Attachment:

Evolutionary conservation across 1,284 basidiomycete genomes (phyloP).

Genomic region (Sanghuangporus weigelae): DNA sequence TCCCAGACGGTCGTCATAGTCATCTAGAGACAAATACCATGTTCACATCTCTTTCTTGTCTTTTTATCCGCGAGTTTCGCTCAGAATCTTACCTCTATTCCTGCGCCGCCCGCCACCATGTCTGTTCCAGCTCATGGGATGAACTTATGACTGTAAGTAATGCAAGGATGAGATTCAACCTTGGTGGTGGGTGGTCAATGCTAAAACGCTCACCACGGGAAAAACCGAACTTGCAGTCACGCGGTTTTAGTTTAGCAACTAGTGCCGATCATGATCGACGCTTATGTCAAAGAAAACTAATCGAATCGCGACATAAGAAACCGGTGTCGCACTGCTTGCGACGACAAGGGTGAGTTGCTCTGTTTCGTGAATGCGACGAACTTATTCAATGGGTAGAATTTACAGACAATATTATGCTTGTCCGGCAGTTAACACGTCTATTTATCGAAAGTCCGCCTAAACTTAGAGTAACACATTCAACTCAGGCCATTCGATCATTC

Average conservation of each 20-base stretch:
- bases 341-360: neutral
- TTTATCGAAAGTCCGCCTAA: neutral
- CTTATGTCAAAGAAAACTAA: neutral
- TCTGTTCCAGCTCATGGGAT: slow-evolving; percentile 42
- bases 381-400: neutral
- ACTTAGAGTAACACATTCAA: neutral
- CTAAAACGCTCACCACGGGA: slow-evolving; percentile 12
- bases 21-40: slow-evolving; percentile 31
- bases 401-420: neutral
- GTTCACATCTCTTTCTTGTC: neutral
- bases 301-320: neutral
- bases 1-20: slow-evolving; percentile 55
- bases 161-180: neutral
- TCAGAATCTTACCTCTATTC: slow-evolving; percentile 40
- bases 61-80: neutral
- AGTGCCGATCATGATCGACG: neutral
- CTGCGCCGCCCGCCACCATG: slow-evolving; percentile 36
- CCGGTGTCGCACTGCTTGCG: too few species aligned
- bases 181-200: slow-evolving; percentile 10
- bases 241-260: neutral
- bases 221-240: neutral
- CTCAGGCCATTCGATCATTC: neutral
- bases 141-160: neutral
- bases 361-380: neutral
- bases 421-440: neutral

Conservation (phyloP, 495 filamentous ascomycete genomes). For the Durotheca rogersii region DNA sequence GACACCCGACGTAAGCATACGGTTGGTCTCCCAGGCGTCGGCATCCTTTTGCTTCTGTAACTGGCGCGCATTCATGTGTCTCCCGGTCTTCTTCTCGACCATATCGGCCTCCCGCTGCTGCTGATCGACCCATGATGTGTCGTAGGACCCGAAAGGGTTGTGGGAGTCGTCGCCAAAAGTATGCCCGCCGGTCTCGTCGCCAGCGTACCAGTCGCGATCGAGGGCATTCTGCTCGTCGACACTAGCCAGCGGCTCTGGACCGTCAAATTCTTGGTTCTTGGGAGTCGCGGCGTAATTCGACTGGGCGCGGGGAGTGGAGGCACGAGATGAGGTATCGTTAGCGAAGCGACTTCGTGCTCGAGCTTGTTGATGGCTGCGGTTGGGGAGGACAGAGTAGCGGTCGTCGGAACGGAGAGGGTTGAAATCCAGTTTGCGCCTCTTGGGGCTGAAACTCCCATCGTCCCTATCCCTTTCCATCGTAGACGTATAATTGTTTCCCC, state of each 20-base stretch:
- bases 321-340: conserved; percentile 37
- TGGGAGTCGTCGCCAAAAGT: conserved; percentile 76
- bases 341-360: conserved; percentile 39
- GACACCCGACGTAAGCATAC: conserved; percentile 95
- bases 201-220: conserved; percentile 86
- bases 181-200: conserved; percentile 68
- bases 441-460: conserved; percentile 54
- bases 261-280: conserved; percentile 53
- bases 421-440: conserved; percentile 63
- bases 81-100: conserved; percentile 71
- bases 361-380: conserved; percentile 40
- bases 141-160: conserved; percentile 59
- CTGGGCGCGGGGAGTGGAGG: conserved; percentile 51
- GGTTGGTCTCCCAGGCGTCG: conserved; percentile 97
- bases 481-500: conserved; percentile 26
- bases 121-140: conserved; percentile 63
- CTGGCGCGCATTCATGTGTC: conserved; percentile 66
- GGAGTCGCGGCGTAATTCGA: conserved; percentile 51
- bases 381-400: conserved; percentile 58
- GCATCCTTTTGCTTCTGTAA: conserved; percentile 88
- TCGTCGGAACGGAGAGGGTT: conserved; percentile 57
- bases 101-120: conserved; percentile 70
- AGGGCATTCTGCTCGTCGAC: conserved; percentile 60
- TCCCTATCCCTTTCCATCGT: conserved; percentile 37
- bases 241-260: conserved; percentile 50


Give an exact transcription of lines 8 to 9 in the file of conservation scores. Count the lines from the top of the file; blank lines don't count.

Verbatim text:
- bases 381-400: neutral
- ACTTAGAGTAACACATTCAA: neutral